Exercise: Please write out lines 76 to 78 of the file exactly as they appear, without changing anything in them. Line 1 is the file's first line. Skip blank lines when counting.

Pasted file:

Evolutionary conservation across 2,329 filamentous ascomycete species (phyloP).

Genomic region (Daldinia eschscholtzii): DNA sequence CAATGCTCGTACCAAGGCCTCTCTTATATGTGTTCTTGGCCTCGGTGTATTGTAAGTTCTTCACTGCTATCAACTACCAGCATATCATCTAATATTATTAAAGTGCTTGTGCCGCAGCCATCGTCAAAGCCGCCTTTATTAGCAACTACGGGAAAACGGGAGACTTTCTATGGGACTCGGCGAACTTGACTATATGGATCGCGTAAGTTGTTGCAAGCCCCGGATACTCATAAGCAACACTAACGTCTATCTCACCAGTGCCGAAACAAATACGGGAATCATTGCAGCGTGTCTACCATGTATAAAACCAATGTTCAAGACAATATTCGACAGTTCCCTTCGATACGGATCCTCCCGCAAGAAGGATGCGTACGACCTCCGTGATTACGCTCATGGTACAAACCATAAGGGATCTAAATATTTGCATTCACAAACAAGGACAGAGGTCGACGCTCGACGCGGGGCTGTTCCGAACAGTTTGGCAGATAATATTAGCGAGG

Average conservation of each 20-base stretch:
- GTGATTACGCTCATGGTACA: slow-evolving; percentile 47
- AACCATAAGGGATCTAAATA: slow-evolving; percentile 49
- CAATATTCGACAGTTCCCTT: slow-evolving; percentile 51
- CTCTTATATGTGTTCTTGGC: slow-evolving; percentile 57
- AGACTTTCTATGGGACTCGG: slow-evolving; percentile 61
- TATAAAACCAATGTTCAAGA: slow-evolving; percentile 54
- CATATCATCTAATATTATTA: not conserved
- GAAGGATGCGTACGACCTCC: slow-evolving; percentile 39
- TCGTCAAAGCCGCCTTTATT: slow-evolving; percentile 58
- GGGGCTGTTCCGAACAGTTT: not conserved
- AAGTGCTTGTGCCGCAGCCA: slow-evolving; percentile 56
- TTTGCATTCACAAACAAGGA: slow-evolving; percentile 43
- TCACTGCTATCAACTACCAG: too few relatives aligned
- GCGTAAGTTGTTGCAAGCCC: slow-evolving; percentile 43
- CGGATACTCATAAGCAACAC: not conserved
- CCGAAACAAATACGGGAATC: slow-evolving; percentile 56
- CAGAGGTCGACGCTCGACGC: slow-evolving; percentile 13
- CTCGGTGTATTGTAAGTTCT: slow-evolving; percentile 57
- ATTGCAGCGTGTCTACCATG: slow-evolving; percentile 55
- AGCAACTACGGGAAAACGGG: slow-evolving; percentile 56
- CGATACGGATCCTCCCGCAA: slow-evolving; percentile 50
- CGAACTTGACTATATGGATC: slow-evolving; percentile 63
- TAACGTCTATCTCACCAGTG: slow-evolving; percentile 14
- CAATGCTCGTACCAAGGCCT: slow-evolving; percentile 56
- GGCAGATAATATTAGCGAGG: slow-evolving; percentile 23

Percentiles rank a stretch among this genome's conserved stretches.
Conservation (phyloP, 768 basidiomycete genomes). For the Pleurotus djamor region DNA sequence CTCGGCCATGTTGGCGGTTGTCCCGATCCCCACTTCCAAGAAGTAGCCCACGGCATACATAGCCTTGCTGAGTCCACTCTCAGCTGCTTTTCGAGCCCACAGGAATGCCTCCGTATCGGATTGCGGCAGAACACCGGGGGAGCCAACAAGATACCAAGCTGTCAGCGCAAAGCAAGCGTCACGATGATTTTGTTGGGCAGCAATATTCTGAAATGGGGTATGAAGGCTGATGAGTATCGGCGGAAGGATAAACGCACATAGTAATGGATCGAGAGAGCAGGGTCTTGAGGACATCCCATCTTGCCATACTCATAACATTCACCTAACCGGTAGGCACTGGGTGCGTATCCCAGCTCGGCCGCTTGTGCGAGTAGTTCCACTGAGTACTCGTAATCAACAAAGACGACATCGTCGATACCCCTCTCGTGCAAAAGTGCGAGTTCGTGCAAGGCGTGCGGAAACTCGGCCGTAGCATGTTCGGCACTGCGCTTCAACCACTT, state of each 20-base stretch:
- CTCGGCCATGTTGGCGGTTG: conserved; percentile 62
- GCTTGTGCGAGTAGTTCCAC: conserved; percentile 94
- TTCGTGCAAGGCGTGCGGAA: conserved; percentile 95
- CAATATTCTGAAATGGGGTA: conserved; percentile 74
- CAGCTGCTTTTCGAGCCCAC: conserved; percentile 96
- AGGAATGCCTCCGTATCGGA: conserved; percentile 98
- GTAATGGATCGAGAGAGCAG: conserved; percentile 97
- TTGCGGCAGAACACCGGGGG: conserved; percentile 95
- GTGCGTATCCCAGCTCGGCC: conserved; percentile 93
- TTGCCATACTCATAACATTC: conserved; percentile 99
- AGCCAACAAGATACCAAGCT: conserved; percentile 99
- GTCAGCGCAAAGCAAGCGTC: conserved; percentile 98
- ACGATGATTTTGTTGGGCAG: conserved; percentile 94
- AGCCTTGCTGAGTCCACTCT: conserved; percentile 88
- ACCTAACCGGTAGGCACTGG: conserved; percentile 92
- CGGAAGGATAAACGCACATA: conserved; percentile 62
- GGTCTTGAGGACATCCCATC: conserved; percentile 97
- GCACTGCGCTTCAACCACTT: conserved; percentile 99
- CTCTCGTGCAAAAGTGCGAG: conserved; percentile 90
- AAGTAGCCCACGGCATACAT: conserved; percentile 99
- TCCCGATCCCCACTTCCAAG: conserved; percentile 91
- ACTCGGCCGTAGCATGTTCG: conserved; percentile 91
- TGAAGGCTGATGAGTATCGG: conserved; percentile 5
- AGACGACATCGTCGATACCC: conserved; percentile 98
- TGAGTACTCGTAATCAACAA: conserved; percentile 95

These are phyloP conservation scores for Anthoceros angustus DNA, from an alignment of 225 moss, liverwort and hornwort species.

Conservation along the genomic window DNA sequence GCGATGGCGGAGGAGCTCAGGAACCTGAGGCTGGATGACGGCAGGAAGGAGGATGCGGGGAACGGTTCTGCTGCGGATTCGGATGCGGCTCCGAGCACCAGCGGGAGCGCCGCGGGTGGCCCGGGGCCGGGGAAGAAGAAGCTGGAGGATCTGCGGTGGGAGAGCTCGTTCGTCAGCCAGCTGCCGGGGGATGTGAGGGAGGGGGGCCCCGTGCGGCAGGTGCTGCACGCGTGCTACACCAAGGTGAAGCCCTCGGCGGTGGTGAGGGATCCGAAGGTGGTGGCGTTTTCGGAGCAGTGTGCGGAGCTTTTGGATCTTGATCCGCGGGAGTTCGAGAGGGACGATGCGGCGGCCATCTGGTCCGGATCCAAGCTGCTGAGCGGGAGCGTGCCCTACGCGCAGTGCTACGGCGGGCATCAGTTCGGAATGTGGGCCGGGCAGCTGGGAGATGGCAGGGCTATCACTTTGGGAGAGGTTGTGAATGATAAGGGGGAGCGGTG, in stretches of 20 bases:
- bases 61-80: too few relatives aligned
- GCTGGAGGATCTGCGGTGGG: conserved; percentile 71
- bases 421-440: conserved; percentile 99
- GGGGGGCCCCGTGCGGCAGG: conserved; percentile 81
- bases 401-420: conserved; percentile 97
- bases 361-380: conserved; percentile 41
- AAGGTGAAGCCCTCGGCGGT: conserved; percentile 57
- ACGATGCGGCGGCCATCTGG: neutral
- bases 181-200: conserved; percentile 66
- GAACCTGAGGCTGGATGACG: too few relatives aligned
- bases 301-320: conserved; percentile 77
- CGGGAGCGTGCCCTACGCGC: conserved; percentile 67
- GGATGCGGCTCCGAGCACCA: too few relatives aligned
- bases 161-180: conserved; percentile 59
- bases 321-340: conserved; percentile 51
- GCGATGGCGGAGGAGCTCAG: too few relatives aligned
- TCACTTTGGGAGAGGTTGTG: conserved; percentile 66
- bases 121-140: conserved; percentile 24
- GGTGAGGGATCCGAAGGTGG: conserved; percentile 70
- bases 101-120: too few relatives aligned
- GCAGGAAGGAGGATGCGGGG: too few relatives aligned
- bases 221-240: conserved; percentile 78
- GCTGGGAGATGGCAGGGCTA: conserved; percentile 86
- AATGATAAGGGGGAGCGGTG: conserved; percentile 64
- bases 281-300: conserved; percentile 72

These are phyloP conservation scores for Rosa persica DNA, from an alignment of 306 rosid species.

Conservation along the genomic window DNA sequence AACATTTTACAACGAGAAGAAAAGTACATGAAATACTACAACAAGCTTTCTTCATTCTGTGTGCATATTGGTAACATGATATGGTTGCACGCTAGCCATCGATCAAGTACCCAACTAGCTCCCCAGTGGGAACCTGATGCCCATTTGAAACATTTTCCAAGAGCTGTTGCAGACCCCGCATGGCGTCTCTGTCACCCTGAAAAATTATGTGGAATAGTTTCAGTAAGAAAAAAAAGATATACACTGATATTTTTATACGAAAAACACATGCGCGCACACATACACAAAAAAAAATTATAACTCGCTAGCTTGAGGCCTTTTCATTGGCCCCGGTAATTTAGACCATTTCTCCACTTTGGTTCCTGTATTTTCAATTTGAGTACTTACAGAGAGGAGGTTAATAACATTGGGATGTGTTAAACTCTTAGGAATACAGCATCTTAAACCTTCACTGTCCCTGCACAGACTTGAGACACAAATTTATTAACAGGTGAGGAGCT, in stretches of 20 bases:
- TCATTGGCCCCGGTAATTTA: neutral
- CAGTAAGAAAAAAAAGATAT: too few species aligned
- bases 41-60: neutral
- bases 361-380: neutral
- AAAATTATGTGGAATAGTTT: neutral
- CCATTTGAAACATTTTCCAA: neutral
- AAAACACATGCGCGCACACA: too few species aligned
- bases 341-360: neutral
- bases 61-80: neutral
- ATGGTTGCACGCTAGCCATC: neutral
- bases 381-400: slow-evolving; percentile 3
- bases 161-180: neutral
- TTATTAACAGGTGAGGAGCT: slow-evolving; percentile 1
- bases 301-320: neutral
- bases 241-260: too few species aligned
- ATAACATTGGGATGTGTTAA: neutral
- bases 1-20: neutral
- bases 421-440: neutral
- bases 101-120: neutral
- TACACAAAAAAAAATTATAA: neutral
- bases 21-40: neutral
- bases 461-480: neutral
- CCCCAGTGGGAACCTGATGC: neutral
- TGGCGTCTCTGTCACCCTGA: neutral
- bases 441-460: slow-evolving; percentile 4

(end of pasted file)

- GGTGAGGGATCCGAAGGTGG: conserved; percentile 70
- bases 101-120: too few relatives aligned
- GCAGGAAGGAGGATGCGGGG: too few relatives aligned